Movement Chaplaincy: Meeting Spiritual Needs in our Movements for Justice


In this moment of social uprising and the compounding crises related to the global pandemic, many clergy and lay leaders are experiencing a pull to use pastoral skills in service to the wave of social change and constantly shifting needs. Movement Chaplaincy, the work of spiritual accompaniment to justice movements and their leaders, is an emerging vocation that brings care, healing, and resilience-building to our struggles for justice. On July 29, 2020 the Rev. Dr. Katie Givens Kime, Director of Religion and Civic Engagement at Odyssey Impact and Micky ScottBey Jones, Director of Healing and Resilience Initiatives at Faith Matters Network led a panel of movement chaplaincy leaders who shared their wide-ranging experiences in responding in this moment.

Movement Chaplaincy is the work of spiritual accompaniment to justice movements and their leaders.

Resources to help lead congregations, communities and classroom discussion on topics related to movement chaplaincy.

To help you in your work, please review the video excerpts of the intimate conversation, curated by Rev. Dr. Chanequa Walker-Barnes, Mercer University, along with brief expert reflections, discussion questions and suggested additional resources.

What is Movement Chaplaincy
Curated Video Clip #1

Duration [14:05]

The Wells We Draw From
Curated Video Clip #2

Duration [5:19]

Movement Building without Martyrdom
Curated Video Clip #3

Duration [11:19]

Expert Reflection and Discussion Guide

We hope that the accompanying written resources will support you in your work while leading your congregations and in educational settings during this time. We have heard from our wider network that these “bite-sized” resources are ideal for clergy cohort groups, deacon/congregational care teams, seminary education modules, and general faith leader edification and support.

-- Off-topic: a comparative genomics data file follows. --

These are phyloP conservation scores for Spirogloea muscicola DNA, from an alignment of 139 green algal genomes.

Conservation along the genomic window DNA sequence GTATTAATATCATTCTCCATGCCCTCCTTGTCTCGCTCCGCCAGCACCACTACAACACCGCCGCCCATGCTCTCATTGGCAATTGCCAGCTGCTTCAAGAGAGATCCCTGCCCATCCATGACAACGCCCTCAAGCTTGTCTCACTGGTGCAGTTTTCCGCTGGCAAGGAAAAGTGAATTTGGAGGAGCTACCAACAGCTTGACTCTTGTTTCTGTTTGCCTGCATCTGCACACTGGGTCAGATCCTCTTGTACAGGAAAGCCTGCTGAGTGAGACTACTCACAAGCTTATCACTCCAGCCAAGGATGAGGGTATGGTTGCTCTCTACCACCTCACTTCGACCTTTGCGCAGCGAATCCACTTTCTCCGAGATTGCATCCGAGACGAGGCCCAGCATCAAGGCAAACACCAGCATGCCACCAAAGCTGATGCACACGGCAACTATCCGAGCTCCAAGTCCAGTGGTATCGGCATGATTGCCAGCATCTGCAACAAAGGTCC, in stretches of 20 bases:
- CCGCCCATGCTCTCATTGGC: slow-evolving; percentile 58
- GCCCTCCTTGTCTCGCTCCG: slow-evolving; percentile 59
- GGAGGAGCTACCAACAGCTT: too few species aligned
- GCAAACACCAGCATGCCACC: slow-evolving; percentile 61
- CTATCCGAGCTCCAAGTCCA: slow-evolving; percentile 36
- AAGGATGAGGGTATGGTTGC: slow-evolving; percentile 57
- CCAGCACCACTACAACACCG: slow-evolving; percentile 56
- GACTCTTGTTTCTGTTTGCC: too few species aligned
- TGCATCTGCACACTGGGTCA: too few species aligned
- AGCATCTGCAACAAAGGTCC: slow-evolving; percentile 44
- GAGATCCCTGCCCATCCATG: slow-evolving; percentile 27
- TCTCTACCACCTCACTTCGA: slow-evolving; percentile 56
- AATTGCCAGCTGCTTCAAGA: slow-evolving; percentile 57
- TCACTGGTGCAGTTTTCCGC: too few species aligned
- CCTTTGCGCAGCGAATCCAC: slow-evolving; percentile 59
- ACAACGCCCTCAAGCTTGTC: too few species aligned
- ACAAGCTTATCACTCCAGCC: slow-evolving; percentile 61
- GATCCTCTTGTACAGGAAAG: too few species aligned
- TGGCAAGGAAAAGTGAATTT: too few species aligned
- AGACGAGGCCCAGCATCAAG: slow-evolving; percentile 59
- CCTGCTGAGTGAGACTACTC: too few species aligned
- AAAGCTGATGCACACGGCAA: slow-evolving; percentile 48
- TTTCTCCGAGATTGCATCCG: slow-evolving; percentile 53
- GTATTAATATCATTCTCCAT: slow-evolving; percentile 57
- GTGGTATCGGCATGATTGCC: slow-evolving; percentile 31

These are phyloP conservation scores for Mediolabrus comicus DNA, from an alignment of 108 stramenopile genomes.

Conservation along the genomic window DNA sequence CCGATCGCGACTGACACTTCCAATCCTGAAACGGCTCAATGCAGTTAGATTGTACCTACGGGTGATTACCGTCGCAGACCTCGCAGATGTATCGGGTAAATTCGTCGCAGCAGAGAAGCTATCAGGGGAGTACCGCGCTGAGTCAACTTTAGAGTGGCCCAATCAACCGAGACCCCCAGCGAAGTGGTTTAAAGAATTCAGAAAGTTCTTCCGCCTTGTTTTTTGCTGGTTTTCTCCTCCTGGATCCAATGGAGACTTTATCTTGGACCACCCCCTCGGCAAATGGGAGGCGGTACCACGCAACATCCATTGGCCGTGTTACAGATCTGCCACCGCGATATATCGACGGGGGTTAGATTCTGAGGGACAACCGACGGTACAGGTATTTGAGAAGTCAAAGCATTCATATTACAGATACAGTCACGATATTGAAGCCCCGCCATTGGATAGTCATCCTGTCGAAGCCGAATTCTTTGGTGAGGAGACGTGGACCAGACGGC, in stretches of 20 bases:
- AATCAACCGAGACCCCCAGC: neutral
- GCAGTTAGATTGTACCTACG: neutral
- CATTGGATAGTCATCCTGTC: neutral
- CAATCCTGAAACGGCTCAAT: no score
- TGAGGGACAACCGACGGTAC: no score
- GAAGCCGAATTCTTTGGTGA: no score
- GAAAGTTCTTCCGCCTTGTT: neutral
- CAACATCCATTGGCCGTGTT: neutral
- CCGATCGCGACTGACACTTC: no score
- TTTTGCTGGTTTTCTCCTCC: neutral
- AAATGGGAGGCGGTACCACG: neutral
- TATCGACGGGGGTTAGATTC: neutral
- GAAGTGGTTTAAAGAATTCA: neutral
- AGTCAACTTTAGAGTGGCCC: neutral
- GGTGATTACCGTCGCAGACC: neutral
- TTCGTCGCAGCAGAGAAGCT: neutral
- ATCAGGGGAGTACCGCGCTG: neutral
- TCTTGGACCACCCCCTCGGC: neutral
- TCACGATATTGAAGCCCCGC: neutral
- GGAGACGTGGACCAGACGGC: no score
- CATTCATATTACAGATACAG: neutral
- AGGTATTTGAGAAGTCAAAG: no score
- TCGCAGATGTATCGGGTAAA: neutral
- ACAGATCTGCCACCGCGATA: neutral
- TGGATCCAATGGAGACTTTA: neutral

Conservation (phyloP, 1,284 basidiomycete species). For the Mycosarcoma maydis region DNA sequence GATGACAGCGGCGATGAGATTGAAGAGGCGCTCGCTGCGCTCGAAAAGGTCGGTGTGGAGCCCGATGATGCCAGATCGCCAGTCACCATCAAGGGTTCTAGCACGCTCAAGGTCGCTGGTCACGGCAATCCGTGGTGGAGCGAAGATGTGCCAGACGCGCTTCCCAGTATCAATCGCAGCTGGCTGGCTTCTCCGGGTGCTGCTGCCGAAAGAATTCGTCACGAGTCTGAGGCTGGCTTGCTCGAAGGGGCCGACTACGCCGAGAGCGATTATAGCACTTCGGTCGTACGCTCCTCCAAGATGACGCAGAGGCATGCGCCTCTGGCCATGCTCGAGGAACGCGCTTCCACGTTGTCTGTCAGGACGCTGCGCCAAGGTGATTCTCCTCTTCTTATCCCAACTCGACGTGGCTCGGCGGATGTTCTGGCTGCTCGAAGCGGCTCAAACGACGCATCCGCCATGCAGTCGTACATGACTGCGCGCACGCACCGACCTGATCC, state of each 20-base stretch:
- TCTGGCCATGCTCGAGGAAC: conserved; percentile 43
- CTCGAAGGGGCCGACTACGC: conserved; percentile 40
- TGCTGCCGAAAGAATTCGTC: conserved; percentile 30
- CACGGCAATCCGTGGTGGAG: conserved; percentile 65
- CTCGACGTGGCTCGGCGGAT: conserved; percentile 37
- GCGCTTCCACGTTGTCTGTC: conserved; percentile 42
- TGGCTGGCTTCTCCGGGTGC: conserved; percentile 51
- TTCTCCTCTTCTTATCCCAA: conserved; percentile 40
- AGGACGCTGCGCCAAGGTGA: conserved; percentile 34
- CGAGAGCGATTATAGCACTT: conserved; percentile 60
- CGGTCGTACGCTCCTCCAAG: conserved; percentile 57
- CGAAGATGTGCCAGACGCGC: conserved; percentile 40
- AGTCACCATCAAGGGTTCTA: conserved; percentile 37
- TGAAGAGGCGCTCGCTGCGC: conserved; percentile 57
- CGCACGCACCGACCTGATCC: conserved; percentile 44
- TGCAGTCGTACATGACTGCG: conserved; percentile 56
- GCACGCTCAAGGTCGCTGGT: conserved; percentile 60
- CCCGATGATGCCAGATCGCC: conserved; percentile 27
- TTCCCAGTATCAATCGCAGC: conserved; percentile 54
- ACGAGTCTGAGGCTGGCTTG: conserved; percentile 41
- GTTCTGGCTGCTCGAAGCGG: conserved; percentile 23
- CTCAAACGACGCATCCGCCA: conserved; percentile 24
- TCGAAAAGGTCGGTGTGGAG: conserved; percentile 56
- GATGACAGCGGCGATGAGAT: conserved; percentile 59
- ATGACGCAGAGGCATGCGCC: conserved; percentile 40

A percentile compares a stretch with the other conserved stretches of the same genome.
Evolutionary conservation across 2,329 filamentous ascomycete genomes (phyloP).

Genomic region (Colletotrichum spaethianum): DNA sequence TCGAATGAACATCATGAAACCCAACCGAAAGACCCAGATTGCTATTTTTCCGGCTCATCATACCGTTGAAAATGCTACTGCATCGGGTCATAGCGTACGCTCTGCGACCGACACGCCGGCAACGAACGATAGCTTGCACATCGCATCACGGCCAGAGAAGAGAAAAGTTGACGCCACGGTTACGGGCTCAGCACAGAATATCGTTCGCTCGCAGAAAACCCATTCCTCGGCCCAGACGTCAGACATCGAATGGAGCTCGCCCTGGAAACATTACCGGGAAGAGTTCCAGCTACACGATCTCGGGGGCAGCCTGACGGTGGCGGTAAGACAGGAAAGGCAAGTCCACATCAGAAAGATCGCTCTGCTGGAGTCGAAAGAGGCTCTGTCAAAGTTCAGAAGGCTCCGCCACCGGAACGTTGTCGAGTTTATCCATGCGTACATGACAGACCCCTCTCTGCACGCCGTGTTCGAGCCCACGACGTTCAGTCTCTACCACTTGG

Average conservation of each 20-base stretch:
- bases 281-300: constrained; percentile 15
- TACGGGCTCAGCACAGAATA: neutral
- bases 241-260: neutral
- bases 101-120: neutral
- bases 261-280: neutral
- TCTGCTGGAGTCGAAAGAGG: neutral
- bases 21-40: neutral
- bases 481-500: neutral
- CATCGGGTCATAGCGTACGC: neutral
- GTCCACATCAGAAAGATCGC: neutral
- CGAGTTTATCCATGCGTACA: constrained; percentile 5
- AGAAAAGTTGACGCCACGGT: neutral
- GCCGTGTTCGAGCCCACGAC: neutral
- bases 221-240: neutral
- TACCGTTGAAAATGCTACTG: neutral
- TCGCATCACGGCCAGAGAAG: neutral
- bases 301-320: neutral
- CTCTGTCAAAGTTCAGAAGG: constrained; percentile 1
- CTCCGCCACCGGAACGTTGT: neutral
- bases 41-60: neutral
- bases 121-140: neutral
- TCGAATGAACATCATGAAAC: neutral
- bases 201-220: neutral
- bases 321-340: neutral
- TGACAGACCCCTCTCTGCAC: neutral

Rev. Dr. Chanequa Walker-Barnes

For these curated video clips and written resources, we are grateful to Rev. Dr. Chanequa Walker-Barnes of Mercer University and author of I Bring the Voices of My People: A Womanist Vision for Racial Reconciliation, and Too Heavy a Yoke: Black Women and the Burden of Strength.

A teacher of mine says, ‘Wisdom is knowing how long things take’, and I really hold that when I’m looking at the long view.

Panel Moderators:

Rev. Dr. Katie Givens Kime

Director of Religion and Civic Engagement
Odyssey Impact

Micky ScottBey Jones

Director of Healing and Resilience Initiatives
Faith Matters Network


Helen Bennett

Movement Chaplain
Tzedek Lab
Boston, MA

Rev. Kim Jackson

Atlanta Protest Chaplains
Atlanta, GA

Imama Trina Jackson

Muslims for Progressive Values
Atlanta, GA

Victor Narro

Project Director and Labor Studies
Professor, UCLA Labor Center
Los Angeles, CA

Special thanks to our Co-Presenting Partners on this Live Town Hall:

The information contained on this website is drawn from a variety of sources about mental illness; however it is not a comprehensive study and the information is not intended to be used as a diagnostic tool. While through this website you are able to link to other websites, each website is independently operated and is responsible for the information contained on their site. We encourage anyone who thinks they may have a mental illness problem to seek out a qualified professional.

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